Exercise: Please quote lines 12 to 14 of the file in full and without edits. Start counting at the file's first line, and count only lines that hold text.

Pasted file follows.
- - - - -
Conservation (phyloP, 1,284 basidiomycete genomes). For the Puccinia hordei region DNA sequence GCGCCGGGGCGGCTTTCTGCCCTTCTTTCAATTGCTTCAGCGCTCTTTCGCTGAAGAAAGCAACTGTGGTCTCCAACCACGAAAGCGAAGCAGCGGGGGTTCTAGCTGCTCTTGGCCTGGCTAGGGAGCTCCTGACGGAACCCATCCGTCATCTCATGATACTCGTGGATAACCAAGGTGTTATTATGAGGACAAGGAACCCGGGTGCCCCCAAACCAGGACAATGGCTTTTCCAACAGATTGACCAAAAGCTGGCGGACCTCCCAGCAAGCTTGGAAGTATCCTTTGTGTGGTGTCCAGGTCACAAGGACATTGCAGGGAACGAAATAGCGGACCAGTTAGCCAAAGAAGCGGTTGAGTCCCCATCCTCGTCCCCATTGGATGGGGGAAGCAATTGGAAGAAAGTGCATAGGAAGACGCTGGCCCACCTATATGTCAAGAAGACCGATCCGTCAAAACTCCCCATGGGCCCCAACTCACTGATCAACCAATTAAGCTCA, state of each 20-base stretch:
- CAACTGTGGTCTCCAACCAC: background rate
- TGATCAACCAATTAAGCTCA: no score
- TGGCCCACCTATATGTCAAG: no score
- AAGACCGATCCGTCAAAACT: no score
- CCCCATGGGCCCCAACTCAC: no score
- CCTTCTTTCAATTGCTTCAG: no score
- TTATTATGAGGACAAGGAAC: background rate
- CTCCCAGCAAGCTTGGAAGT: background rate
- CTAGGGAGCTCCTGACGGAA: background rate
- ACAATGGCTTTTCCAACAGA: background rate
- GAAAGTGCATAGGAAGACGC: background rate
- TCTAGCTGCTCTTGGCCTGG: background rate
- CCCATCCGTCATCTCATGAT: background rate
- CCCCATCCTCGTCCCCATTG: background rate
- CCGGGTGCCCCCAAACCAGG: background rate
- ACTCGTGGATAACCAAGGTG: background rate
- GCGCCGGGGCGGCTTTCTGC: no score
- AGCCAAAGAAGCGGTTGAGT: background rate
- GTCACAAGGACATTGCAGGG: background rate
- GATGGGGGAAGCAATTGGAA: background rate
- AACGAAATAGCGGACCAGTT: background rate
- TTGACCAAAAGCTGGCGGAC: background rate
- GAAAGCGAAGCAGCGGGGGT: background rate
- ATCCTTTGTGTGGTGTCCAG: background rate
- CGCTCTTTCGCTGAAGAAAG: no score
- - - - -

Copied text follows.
- GAAAGTGCATAGGAAGACGC: background rate
- TCTAGCTGCTCTTGGCCTGG: background rate
- CCCATCCGTCATCTCATGAT: background rate